A Salesforce Certified Identity and Access Management Designer assesses the architecture environment and requirements and designs sound and scalable technical solutions on the Force.com platform that meet Single Sign On (SSO) requirements. The architect has experience communicating solutions and design trade-offs to business stakeholders. The candidate has a current Salesforce Developer or Platform App Builder credential, and is interested in demonstrating his/her expertise as an Identity and Access Management Designer.
NOTE: Please follow Salesforce official document for any future reference.
In this post we are only share our exam experience with some study notes and some important link for study. As usual before I started my preparation, I have prepared a document and noted down all the points and advice mentioned in Salesforce Documentation. Here is course outline with some important link.
Who is the Salesforce Certified Integration Architecture Designer?
The candidate looking to obtain the Integration Architecture Designer Certification assesses the architecture environment and requirements and designs sound and scalable technical solutions on the Force.com platform that meet end-to-end integration requirements. The candidate has experience communicating solutions and design trade-offs to business stakeholders.
- Has 5+ years of delivery experience.
- Provides experienced guidance on the appropriate choice of on-platform and off-platform technology.
- Understands integration capabilities and patterns, design trade-offs, and has the ability to communicate design choices.
- Has held a technical architect role on multiple complex deployments or has gained equivalent knowledge through participation and exposure to these types of projects [either with single or multiple projects].
- Has a thorough understanding of Web Services in general and SOAP and REST specifically; understands the basic workings of HTTP/S.
- Understands the different Force.com APIs and is able to design solutions using the appropriate API.
- Understands data migration considerations, design trade-offs, and common ETL tools.
- Has experience with common integration patterns used on the Force.com Platform.
- Understands patterns/mechanisms to secure integrations, such as TLS for HTTP.
Read on for details about the Salesforce Identity and Access Management Designer exam
- Content: 60 multiple-choice/multiple-select questions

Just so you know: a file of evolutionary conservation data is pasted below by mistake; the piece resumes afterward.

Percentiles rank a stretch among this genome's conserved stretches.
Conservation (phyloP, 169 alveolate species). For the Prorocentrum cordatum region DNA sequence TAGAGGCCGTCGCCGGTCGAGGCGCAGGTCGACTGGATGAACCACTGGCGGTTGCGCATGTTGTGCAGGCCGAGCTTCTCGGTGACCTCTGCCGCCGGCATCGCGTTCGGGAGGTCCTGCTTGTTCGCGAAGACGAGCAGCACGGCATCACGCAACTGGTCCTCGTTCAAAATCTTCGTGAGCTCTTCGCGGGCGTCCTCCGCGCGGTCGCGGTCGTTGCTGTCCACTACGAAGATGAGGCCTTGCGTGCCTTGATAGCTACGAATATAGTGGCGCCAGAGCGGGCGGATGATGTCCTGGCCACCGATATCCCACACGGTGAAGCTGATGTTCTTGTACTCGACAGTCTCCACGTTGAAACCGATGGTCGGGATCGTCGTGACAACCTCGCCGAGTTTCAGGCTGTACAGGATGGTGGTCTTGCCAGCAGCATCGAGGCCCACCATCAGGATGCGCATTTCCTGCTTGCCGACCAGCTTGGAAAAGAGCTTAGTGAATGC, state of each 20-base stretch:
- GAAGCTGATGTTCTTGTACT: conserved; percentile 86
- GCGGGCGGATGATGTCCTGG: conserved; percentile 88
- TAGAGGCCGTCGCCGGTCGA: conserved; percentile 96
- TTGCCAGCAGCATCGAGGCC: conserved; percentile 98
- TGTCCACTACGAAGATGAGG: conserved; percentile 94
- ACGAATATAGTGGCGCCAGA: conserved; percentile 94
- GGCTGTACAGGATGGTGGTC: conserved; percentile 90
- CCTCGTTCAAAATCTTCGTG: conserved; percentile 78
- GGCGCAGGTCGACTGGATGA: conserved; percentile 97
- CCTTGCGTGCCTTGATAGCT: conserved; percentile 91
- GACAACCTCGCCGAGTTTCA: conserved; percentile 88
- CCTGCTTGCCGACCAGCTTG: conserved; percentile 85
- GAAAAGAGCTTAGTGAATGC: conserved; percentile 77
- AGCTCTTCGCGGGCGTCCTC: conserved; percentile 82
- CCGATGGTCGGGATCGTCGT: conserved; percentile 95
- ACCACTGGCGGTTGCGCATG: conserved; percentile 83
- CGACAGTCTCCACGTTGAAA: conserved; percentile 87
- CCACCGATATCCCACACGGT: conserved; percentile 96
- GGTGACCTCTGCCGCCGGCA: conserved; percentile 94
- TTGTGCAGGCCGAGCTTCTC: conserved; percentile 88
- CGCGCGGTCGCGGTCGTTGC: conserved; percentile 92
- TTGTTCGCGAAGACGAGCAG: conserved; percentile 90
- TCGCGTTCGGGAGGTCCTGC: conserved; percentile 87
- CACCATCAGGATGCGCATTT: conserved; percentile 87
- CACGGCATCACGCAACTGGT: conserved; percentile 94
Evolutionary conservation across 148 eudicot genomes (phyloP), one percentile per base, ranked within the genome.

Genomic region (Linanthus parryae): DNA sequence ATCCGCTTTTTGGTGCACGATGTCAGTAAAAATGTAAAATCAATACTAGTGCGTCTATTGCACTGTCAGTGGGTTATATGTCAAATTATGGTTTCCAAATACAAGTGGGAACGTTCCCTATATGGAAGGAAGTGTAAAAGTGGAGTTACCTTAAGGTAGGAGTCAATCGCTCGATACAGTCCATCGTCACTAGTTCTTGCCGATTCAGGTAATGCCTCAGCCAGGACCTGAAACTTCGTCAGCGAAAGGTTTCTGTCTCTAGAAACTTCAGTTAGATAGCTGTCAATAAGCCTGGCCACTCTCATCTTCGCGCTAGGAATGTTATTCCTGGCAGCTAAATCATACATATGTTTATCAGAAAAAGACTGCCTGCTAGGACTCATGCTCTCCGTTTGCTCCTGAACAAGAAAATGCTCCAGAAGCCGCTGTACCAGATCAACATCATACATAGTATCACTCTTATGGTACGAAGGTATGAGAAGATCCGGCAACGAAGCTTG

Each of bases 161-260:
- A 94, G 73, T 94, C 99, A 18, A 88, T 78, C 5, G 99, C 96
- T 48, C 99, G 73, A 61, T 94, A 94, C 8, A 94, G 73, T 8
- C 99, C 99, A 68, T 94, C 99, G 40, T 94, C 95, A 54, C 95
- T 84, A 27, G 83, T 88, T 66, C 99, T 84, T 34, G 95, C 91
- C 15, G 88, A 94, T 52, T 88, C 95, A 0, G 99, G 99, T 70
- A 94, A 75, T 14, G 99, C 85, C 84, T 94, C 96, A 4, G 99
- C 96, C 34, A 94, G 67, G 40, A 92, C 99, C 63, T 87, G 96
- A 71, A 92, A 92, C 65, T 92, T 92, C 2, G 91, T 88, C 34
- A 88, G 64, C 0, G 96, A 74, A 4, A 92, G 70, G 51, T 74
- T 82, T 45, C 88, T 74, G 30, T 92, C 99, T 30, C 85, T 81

- Time allotted to complete the exam: 120 minutes
- Passing score: 65%
The Salesforce Identity and Access Management Designer exam covers the following topics –
Identity Management Concepts: 28%
- Describe the role(s) an identity provider and service provider play in an access control solution.
- Describe common methods for how to trust connections that are established between two systems and the methodologies used to describe trust between an identity provider and service provider.
- Given a scenario, articulate whether it describes an authentication, authorization, or accounting scenario and what Salesforce feature should be used to accomplish the task.
- Given a scenario, recommend the appropriate method for provisioning users in Salesforce, and other third-party services (SOAP/REST API, SAML JIT, Identity Connect, User Provisioning for Connected Apps, etc.).
- Describe the risks to enterprise security that federated Single Sign-on solutions aim to address.
- Given a scenario, troubleshoot common points of failure that may be encountered in a Single Sign-on solution (SAML, OAuth, etc.).
Accepting Third-Party Identity in Salesforce: 22%
- Describe the components of an identity management solution where Salesforce is accepting identity from a third party.
- Given a scenario, recommend the appropriate authentication mechanism when Salesforce needs to accept Third-Party Identity (Enterprise Directory, Social, Community, etc.).
- Given a scenario, recommend the appropriate method of SAML initiation to fulfill the requirements (SP-init, IdP-init.).